Jason Van Dyke pleads not guilty in Laquan McDonald murder

CHICAGO (WLS) -- Chicago Police Officer Jason Van Dyke pleaded not guilty in the murder of Laquan McDonald, 17.

Van Dyke had no comment as he arrived at court for the arraignment Tuesday morning. He faces six counts of first-degree murder and one count of official misconduct in the shooting death of McDonald.

Van Dyke is "hanging in there," his attorney, Dan Herbert, said, and wants to tell his side of the story so he's not seen "as this cold-blooded killer."

The arraignment at Cook County Criminal Court in Chicago was supposed to happen in front of cameras, but Judge Vincent Gaughan instructed the videographer to stop recording. The court later said that was a mistake.

"This trial should be televised from gavel to gavel in the interest of fairness, to make sure that everyone that is involved is doing the job that we have either hired them to do or elected them to do, for we seek justice for Laquan McDonald," Pastor Marvin Hunter, McDonald's great uncle, said after Van Dyke's court appearance.

Herbert said cameras "should not affect my client's case in any way, shape or form."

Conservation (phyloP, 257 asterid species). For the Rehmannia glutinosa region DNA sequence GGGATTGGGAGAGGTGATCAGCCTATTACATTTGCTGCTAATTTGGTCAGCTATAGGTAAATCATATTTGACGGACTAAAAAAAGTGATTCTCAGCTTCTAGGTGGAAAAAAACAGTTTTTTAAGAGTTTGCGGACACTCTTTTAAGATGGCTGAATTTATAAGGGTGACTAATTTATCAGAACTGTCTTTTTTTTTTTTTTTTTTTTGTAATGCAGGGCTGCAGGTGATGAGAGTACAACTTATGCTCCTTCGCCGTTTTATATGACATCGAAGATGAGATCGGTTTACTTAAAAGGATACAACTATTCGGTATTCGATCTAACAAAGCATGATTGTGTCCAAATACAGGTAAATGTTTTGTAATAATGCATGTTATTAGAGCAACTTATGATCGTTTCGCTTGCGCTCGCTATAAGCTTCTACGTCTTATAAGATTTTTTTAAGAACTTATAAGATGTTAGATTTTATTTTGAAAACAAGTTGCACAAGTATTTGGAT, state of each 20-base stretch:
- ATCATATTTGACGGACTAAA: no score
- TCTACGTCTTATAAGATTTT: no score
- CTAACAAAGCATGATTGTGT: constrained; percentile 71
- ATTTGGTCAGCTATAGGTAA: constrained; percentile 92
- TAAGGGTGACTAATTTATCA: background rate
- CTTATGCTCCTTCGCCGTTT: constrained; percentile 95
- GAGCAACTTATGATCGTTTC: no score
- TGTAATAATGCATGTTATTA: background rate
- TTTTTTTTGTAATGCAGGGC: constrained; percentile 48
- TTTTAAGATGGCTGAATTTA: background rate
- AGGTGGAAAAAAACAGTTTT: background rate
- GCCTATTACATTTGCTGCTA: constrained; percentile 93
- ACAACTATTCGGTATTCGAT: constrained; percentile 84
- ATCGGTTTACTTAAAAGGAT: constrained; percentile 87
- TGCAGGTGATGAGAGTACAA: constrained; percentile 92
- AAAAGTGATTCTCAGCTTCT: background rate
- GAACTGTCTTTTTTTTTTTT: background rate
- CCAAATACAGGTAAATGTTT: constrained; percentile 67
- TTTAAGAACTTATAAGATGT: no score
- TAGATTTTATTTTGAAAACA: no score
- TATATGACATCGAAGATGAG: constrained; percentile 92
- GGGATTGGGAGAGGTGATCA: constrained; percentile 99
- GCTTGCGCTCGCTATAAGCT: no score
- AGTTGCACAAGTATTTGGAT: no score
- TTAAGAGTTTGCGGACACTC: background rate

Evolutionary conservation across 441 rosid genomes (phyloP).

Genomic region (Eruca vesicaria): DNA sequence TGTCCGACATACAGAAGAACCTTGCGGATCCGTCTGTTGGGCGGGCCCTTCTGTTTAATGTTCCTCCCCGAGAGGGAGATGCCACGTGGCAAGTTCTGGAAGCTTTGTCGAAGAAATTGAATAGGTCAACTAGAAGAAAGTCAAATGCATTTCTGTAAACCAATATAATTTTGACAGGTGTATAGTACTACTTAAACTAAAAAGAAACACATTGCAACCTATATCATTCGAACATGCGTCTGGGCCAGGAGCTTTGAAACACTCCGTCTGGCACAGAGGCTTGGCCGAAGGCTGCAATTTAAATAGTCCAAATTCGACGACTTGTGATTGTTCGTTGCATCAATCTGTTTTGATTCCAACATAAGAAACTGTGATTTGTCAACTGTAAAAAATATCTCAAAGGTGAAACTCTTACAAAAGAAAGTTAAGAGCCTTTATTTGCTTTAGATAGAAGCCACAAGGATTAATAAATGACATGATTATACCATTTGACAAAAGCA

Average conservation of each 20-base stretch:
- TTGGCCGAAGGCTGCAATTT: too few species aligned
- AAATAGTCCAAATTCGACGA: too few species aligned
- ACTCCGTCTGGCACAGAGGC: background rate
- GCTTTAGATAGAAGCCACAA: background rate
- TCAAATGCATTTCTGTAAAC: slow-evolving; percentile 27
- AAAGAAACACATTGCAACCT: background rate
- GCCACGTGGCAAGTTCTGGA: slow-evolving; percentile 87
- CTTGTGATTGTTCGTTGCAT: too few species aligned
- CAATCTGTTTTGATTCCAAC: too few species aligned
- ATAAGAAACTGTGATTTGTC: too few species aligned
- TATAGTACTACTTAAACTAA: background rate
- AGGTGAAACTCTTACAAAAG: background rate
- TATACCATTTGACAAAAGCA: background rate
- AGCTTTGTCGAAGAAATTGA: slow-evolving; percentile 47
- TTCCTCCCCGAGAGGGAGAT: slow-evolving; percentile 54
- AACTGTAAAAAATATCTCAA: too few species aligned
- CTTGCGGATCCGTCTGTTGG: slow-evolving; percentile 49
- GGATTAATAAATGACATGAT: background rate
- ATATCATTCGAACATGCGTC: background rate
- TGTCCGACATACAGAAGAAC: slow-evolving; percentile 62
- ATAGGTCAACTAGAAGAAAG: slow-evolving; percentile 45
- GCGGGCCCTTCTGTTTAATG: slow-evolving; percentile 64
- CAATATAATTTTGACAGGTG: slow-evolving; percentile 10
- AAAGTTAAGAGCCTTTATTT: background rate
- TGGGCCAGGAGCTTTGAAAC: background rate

He also said Van Dyke may pursue a change of venue for the trial.

"Change of venues, they rarely happen, especially in Cook County. But this is a case that we're certainly going to explore every possibility that we have which gives my client the best opportunity for a fair trial," Herbert said.

McDonald was shot to death in October 2014. Van Dyke, who is white, was not charged until 13 months later. A police dash cam video of the shooting shows the black teenager was shot 16 times as he walked away from officers. McDonald, a burglary suspect, had a small knife.

GRAPHIC VIDEO: Dash-cam video of Chicago police shooting McDonald

The release of that video in November 2015 led to public outrage and calls for reform within the Chicago Police Department. The police superintendent was fired and the U.S. Department of Justice launched an investigation into the CPD's use of force.

Hunter said he thinks there is a culture within the cook County criminal justice system and CPD "where police feel comfortable with murdering African-American people."

Over the weekend, Chicago police fatally shot a woman who was letting officers inside a home and a 19-year-old man described as "combative." Both were black. That shooting prompted Chicago Mayor Rahm Emanuel to return home from a vacation in Cuba earlier.

Protesters- who are calling for Emanuel's resignation, as well as that of Cook County State's Attorney Anita Alvarez over how the investigation was handle- are gathering at the mayor's Ravenswood home Tuesday afternoon.

Van Dyke posted the $150,000 required of his $1.5 million bail. He was suspended from the Chicago Police Department without pay. His next hearing is scheduled for January 29.
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